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Key to families | Table of families and genera

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Daniel Potter & Barbara Ertter, family description, key to genera; treatment of genera by Daniel Potter, except as noted

Annual to tree, glandular or not. Leaf: simple to palmately or pinnately compound, generally alternate; stipules free to fused (0), persistent to deciduous. Inflorescence: cyme, raceme, panicle, cluster, or flowers 1; bractlets on pedicel ("pedicel bractlets") generally 0–3(many), subtended by bract or generally not. Flower: generally bisexual, radial; hypanthium free or fused to ovary, saucer- to funnel-shaped, subtending bractlets ("hypanthium bractlets") 0–5, alternate sepals; sepals generally 5; petals generally 5, free; stamens (0,1)5–many, anther pollen sacs generally 2; pistils (0)1–many, simple or compound, ovary superior to inferior, styles 1–5. Fruit: 1–many per flower, achene (fleshy-coated or not), follicle, drupe, or pome with generally papery core, occasionally drupe-like with 1–5 stones. Seed: generally 1–5 (per fruit, not per flower).
110 genera, ± 3000 species: worldwide, especially temperate; many cultivated for ornamental, fruit, especially Cotoneaster, Fragaria, Malus, Prunus, Pyracantha, Rosa, Rubus. [Potter et al. 2007 Plant Syst Evol 266:5–43] Number of teeth is per leaf or leaflet, not per side of leaf or leaflet, except in Drymocallis. —Scientific Editors: Daniel Potter, Thomas J. Rosatti.
Unabridged references: [Robertson 1974 J Arnold Arbor 55:303–332, 344–401, 611–662]

Key to Rosaceae


Genevieve J. Kline

Perennial herb, finely glandular. Stem: 1–several, erect, rhizomed. Leaf: odd–1-pinnate; leaflets evenly toothed, generally alternately large, small. Inflorescence: spike-like raceme, terminal, often also axillary; pedicel bractlets 2, near tip, fused at base. Flower: hypanthium stalk 1–2 mm, reflexed in fruit, bractlets 0; petals ± elliptic to ± obovate [or otherwise], yellow; stamens 5–15; pistils 2, ovary superior, continuous to style at top. Fruit: hypanthium obconic to cup-shaped, hard, ridged, rim with 3–5 rows of spreading hooked bristles; sepal tips converged inward, with hypanthium generally encasing 1 achene.
± 20 species: generally northern temperate, South Africa, Brazil, Argentina. (Greek: eye disease, from former use as cure) [Kline & Sorensen 2008 Brittonia 60:11–33]

Key to Agrimonia

Stem: generally 20–150 cm; glands short-stalked, also larger, dot-like above. Leaf: largest generally 12–21 cm; stipules 0.5–3 cm, ± sickle-shaped to half-ovate; major leaflets 3–11, 1–11 cm, ± diamond-shaped to elliptic; abaxially with soft, shaggy and coarse, straight nonglandular hairs, stalked and dot-like glands. Inflorescence: generally 8–60 cm, generally 10–60-flowered; pedicels generally 3–6 mm. Flower: sepals 1–3 mm, tips often long-tapered; petal 2–4 mm. Fruit: hypanthium 2–7 mm; bristles 3–4 mm, in 3 rows, lowermost spread ± 90° (pressed upward on dried specimens); converged sepal tips not hooked.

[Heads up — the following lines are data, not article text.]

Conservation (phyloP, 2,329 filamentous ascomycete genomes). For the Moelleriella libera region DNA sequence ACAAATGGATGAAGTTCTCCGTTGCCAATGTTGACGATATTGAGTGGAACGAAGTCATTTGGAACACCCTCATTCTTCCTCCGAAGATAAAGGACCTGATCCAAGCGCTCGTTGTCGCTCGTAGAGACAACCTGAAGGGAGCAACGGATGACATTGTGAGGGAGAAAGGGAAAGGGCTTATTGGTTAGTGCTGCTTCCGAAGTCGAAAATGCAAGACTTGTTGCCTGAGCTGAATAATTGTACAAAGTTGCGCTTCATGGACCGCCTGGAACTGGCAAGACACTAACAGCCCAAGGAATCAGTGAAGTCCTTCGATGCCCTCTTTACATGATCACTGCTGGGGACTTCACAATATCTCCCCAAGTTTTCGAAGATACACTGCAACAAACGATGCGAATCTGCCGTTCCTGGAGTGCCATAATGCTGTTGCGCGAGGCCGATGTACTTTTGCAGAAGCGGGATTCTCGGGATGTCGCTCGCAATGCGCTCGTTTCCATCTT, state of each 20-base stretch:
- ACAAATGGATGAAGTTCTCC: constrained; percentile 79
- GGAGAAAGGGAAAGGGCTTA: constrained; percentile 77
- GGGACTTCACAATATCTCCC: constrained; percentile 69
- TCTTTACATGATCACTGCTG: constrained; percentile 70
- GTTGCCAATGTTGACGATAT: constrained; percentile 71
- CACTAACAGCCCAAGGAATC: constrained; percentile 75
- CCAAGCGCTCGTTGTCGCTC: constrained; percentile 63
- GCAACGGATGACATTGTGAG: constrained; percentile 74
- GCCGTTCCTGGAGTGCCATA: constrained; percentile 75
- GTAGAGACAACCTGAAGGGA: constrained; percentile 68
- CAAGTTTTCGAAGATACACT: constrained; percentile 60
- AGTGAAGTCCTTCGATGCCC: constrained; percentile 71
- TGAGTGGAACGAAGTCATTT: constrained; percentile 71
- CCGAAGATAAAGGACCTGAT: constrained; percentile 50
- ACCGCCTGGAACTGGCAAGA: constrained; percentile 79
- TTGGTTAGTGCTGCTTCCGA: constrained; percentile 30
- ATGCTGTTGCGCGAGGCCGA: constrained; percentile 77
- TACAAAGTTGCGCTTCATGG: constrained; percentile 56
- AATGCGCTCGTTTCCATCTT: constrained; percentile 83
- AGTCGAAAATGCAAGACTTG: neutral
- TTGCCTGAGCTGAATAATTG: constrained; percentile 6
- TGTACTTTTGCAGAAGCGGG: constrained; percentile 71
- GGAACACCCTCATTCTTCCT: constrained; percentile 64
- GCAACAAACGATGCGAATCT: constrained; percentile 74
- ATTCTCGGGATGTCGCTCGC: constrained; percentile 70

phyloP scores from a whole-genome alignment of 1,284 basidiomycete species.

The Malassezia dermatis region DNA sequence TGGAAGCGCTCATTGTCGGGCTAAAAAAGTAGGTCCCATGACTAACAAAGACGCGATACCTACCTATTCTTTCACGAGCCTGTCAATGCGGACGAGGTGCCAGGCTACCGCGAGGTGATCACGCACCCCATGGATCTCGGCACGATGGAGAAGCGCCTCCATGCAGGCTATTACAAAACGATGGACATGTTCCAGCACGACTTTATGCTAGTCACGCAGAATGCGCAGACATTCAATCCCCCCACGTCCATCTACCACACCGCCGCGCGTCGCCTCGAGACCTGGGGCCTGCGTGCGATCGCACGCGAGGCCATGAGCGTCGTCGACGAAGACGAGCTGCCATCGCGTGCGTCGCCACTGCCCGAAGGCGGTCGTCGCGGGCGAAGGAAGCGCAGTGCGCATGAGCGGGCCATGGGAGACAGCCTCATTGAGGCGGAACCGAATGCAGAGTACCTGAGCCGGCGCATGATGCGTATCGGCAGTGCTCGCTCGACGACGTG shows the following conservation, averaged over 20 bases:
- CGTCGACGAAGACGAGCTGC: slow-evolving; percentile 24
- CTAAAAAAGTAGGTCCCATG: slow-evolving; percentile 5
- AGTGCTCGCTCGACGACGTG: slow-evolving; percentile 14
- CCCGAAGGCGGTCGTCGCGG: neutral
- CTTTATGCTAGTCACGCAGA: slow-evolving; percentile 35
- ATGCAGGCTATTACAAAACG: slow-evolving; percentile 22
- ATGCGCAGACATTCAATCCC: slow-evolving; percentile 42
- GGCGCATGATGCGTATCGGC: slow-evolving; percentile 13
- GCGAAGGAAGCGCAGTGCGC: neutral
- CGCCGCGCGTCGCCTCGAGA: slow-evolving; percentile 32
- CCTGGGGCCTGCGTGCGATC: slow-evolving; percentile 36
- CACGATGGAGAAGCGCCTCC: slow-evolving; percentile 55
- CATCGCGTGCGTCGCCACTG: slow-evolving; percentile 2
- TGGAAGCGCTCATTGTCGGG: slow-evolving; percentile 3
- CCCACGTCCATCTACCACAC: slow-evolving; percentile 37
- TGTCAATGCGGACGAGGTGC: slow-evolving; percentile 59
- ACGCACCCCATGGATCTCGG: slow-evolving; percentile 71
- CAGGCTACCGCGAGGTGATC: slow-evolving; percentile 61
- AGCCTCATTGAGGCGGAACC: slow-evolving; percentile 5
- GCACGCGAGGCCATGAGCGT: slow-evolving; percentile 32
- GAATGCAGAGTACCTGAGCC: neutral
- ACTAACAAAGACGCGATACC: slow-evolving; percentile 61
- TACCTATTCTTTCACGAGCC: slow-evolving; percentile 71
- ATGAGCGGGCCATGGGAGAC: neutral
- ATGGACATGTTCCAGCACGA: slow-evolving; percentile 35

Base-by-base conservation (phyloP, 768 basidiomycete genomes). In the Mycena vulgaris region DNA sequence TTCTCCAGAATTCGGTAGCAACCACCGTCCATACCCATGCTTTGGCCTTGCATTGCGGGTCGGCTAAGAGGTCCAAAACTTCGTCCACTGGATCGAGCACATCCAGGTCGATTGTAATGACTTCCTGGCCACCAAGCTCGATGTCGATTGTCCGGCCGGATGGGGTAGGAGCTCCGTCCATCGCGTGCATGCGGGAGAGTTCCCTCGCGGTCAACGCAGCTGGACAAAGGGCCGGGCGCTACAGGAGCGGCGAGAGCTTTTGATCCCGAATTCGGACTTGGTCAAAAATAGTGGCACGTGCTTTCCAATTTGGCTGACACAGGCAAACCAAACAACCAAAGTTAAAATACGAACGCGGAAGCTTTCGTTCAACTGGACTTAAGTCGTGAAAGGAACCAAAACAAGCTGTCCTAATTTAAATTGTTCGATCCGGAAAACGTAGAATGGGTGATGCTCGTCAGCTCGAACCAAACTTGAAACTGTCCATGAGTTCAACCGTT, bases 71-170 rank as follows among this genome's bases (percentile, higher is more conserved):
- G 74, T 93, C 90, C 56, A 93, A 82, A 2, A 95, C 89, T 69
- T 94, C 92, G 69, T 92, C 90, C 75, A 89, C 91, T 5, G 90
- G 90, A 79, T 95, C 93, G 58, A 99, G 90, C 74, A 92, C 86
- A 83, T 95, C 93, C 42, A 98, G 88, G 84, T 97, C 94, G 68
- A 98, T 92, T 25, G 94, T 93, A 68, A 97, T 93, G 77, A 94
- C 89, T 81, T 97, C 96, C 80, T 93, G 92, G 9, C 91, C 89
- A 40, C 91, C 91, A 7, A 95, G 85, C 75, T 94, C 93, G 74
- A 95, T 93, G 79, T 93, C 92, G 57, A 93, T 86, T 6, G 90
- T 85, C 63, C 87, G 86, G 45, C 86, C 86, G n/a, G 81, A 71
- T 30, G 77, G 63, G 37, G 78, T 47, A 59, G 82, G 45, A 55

2n=56. Moist places, generally in woodland; 1000–3000 m. San Bernardino Mountains (Oak Glen), White and Inyo Mountains (White Mtns); to eastern North America, mountains of Mexico. [Agrimonia brittoniana Bicknell; Agrimonia striata var. campanulata Fernald] Jun–Aug [Online Interchange]

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Citation for the whole project: Jepson Flora Project (eds.) 2013. Jepson eFlora,, accessed on Nov 26 2015
Citation for this treatment: [Author of taxon treatment] 2013. Agrimonia, in Jepson Flora Project (eds.) Jepson eFlora,, accessed on Nov 26 2015

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Geographic subdivisions indicated for the distribution of Agrimonia striata Markers link to CCH specimen records. If the markers are obscured, reload the page [or change window size and reload]. Yellow markers indicate records that may provide evidence for eFlora range revision or may have georeferencing or identification issues.
map of distribution 1
(Note: any qualifiers in the taxon distribution description, such as 'northern', 'southern', 'adjacent' etc., are not reflected in the map above, and in some cases indication of a taxon in a subdivision is based on a single collection or author-verified occurence).

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Data provided by the participants of the Consortium of California Herbaria.
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CCH collections by month

Duplicates counted once; synonyms included.
Species do not include records of infraspecific taxa.
Blue line denotes eFlora flowering time.